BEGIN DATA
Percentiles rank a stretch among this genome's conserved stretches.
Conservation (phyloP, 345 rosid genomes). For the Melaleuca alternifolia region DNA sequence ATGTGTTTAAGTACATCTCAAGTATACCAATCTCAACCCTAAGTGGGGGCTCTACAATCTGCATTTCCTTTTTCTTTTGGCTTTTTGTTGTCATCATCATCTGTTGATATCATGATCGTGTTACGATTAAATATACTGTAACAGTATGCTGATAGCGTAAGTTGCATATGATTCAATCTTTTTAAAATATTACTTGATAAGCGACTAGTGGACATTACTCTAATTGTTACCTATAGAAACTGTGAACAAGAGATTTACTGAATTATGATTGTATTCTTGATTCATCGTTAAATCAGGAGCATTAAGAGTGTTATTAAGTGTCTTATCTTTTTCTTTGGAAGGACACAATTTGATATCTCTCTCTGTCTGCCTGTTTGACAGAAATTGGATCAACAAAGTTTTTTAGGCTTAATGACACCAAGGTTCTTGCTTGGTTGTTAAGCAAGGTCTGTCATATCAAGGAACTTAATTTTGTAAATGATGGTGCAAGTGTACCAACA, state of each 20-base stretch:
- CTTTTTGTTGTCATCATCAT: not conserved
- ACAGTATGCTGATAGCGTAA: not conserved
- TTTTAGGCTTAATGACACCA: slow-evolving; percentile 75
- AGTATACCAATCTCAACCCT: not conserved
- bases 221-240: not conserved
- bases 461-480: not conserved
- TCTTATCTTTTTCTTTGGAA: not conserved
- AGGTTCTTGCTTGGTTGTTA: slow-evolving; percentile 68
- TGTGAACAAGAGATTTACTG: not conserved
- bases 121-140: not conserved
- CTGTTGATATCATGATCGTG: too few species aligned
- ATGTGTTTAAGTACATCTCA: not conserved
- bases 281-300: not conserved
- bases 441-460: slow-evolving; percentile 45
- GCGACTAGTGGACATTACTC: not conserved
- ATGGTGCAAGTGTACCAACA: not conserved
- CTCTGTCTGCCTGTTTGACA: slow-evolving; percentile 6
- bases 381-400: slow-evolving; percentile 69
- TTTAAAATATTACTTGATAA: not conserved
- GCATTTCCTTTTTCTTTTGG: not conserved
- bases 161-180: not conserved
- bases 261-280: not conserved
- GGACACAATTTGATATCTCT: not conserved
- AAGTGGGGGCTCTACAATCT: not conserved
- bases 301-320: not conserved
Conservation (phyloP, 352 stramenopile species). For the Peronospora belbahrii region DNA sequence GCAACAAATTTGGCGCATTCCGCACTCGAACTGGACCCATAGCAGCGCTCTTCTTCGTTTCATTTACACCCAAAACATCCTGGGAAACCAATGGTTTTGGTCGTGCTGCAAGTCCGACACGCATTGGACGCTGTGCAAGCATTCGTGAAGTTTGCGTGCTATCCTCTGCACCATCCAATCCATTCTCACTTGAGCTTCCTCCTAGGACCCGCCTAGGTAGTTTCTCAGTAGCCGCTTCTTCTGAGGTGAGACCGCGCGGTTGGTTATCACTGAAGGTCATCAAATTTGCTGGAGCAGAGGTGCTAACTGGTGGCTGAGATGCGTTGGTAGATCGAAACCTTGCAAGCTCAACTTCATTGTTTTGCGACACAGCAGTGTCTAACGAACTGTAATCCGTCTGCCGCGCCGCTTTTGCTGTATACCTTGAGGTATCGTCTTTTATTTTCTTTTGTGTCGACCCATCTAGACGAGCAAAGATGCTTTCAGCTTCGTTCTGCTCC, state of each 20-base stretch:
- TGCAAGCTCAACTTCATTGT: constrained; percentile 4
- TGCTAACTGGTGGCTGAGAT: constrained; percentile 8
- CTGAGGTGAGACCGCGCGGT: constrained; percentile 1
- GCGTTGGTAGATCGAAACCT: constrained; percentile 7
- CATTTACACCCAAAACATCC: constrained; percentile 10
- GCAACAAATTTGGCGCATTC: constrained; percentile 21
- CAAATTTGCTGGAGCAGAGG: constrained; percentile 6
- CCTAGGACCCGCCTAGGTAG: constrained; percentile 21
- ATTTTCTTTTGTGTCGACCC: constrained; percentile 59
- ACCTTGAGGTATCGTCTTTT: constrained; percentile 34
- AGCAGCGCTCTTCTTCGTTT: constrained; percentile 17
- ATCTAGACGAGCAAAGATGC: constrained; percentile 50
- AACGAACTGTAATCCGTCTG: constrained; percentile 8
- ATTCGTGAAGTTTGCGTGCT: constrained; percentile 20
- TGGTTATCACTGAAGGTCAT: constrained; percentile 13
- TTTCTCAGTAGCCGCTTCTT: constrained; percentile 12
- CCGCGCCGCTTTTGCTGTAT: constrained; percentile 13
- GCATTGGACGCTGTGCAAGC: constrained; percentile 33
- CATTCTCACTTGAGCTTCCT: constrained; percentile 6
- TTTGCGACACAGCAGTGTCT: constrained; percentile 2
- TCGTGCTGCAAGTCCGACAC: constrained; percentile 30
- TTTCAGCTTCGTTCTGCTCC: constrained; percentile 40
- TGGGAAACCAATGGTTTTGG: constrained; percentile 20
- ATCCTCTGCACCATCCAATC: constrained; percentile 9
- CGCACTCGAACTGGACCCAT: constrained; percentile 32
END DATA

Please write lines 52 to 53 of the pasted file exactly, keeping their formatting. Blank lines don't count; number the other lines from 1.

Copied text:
- ATCCTCTGCACCATCCAATC: constrained; percentile 9
- CGCACTCGAACTGGACCCAT: constrained; percentile 32